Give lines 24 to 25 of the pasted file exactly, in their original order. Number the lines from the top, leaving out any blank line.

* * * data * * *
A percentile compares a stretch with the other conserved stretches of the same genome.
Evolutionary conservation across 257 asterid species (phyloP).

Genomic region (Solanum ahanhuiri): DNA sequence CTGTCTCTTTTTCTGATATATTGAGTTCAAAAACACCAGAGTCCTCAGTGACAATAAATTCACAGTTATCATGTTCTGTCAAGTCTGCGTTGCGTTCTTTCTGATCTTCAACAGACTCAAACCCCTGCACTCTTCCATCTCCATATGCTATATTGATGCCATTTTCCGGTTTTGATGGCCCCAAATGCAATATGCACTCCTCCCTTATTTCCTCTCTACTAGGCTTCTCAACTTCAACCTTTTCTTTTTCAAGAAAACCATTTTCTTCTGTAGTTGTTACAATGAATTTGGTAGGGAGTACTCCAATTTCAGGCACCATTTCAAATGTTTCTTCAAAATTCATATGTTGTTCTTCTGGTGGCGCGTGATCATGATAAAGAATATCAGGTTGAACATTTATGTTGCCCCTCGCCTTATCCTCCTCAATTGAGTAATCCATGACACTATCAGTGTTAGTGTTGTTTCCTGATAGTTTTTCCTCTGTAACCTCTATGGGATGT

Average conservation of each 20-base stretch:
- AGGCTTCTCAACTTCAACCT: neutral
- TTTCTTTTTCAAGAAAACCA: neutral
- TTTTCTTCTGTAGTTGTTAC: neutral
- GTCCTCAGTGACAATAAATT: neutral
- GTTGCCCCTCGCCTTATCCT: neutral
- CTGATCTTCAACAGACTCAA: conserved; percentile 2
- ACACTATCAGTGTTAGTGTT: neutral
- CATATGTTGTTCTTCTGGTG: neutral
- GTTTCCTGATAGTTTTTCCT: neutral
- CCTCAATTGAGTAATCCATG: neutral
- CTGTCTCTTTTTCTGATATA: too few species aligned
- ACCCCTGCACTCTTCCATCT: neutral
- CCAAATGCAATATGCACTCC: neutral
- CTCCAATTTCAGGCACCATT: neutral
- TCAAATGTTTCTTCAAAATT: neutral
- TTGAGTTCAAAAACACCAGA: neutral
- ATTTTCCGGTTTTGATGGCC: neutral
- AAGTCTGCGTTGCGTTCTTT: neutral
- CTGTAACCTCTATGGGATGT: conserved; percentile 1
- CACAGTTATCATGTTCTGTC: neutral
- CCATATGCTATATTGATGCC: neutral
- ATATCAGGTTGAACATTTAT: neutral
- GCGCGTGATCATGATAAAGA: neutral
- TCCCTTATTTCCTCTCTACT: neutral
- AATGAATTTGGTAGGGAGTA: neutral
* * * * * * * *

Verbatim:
- CACAGTTATCATGTTCTGTC: neutral
- CCATATGCTATATTGATGCC: neutral